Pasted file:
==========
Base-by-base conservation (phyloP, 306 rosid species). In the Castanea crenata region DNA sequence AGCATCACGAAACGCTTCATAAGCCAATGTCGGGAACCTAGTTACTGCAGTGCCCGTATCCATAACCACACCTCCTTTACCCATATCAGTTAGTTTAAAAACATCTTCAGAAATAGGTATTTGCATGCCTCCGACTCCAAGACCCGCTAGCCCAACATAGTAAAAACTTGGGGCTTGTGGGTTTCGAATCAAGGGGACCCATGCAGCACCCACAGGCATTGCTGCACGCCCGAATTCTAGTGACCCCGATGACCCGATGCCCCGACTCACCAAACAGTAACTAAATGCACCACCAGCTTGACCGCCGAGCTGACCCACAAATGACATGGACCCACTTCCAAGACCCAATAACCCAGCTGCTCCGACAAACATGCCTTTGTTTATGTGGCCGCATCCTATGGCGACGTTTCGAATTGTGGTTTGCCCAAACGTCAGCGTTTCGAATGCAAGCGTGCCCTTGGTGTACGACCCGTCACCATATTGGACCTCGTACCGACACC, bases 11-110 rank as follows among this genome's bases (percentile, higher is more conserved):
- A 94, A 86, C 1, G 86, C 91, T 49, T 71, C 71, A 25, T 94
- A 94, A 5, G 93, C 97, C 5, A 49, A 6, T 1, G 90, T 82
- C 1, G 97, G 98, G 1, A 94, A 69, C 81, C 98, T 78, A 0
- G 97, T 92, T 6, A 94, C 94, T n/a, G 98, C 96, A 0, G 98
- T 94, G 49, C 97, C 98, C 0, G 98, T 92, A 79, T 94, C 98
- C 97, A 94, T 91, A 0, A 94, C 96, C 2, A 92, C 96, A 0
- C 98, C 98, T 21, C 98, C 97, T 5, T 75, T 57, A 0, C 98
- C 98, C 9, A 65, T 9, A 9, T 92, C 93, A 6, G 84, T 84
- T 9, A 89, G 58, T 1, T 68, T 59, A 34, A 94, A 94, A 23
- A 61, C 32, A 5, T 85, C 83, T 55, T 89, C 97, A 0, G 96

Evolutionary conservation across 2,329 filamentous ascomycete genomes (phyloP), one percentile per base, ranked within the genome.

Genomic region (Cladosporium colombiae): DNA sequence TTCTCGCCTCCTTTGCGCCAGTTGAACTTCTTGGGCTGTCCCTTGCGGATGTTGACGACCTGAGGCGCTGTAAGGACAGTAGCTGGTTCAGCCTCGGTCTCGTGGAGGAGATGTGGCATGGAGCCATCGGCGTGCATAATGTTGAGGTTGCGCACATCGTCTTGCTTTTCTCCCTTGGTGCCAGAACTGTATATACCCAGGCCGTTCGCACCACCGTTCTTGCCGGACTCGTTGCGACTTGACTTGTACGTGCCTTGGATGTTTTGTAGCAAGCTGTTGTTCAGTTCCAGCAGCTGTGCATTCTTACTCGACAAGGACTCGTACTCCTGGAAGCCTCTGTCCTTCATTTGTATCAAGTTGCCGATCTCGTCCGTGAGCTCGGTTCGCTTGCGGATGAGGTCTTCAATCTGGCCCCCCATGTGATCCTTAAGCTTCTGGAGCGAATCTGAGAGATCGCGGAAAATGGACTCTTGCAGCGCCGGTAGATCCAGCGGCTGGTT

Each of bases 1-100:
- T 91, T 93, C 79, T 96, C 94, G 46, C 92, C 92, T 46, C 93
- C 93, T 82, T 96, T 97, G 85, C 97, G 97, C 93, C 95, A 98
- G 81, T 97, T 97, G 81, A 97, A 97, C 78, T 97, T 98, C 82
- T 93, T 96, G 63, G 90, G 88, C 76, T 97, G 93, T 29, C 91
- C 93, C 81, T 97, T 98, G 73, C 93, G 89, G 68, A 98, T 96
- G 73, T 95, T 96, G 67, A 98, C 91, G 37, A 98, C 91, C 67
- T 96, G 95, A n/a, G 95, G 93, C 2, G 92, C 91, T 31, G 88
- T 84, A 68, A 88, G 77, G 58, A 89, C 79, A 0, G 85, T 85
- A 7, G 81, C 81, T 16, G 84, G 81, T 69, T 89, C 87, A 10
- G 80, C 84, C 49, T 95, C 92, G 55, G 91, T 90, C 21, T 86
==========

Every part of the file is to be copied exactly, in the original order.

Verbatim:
Base-by-base conservation (phyloP, 306 rosid species). In the Castanea crenata region DNA sequence AGCATCACGAAACGCTTCATAAGCCAATGTCGGGAACCTAGTTACTGCAGTGCCCGTATCCATAACCACACCTCCTTTACCCATATCAGTTAGTTTAAAAACATCTTCAGAAATAGGTATTTGCATGCCTCCGACTCCAAGACCCGCTAGCCCAACATAGTAAAAACTTGGGGCTTGTGGGTTTCGAATCAAGGGGACCCATGCAGCACCCACAGGCATTGCTGCACGCCCGAATTCTAGTGACCCCGATGACCCGATGCCCCGACTCACCAAACAGTAACTAAATGCACCACCAGCTTGACCGCCGAGCTGACCCACAAATGACATGGACCCACTTCCAAGACCCAATAACCCAGCTGCTCCGACAAACATGCCTTTGTTTATGTGGCCGCATCCTATGGCGACGTTTCGAATTGTGGTTTGCCCAAACGTCAGCGTTTCGAATGCAAGCGTGCCCTTGGTGTACGACCCGTCACCATATTGGACCTCGTACCGACACC, bases 11-110 rank as follows among this genome's bases (percentile, higher is more conserved):
- A 94, A 86, C 1, G 86, C 91, T 49, T 71, C 71, A 25, T 94
- A 94, A 5, G 93, C 97, C 5, A 49, A 6, T 1, G 90, T 82
- C 1, G 97, G 98, G 1, A 94, A 69, C 81, C 98, T 78, A 0
- G 97, T 92, T 6, A 94, C 94, T n/a, G 98, C 96, A 0, G 98
- T 94, G 49, C 97, C 98, C 0, G 98, T 92, A 79, T 94, C 98
- C 97, A 94, T 91, A 0, A 94, C 96, C 2, A 92, C 96, A 0
- C 98, C 98, T 21, C 98, C 97, T 5, T 75, T 57, A 0, C 98
- C 98, C 9, A 65, T 9, A 9, T 92, C 93, A 6, G 84, T 84
- T 9, A 89, G 58, T 1, T 68, T 59, A 34, A 94, A 94, A 23
- A 61, C 32, A 5, T 85, C 83, T 55, T 89, C 97, A 0, G 96

Evolutionary conservation across 2,329 filamentous ascomycete genomes (phyloP), one percentile per base, ranked within the genome.

Genomic region (Cladosporium colombiae): DNA sequence TTCTCGCCTCCTTTGCGCCAGTTGAACTTCTTGGGCTGTCCCTTGCGGATGTTGACGACCTGAGGCGCTGTAAGGACAGTAGCTGGTTCAGCCTCGGTCTCGTGGAGGAGATGTGGCATGGAGCCATCGGCGTGCATAATGTTGAGGTTGCGCACATCGTCTTGCTTTTCTCCCTTGGTGCCAGAACTGTATATACCCAGGCCGTTCGCACCACCGTTCTTGCCGGACTCGTTGCGACTTGACTTGTACGTGCCTTGGATGTTTTGTAGCAAGCTGTTGTTCAGTTCCAGCAGCTGTGCATTCTTACTCGACAAGGACTCGTACTCCTGGAAGCCTCTGTCCTTCATTTGTATCAAGTTGCCGATCTCGTCCGTGAGCTCGGTTCGCTTGCGGATGAGGTCTTCAATCTGGCCCCCCATGTGATCCTTAAGCTTCTGGAGCGAATCTGAGAGATCGCGGAAAATGGACTCTTGCAGCGCCGGTAGATCCAGCGGCTGGTT

Each of bases 1-100:
- T 91, T 93, C 79, T 96, C 94, G 46, C 92, C 92, T 46, C 93
- C 93, T 82, T 96, T 97, G 85, C 97, G 97, C 93, C 95, A 98
- G 81, T 97, T 97, G 81, A 97, A 97, C 78, T 97, T 98, C 82
- T 93, T 96, G 63, G 90, G 88, C 76, T 97, G 93, T 29, C 91
- C 93, C 81, T 97, T 98, G 73, C 93, G 89, G 68, A 98, T 96
- G 73, T 95, T 96, G 67, A 98, C 91, G 37, A 98, C 91, C 67
- T 96, G 95, A n/a, G 95, G 93, C 2, G 92, C 91, T 31, G 88
- T 84, A 68, A 88, G 77, G 58, A 89, C 79, A 0, G 85, T 85
- A 7, G 81, C 81, T 16, G 84, G 81, T 69, T 89, C 87, A 10
- G 80, C 84, C 49, T 95, C 92, G 55, G 91, T 90, C 21, T 86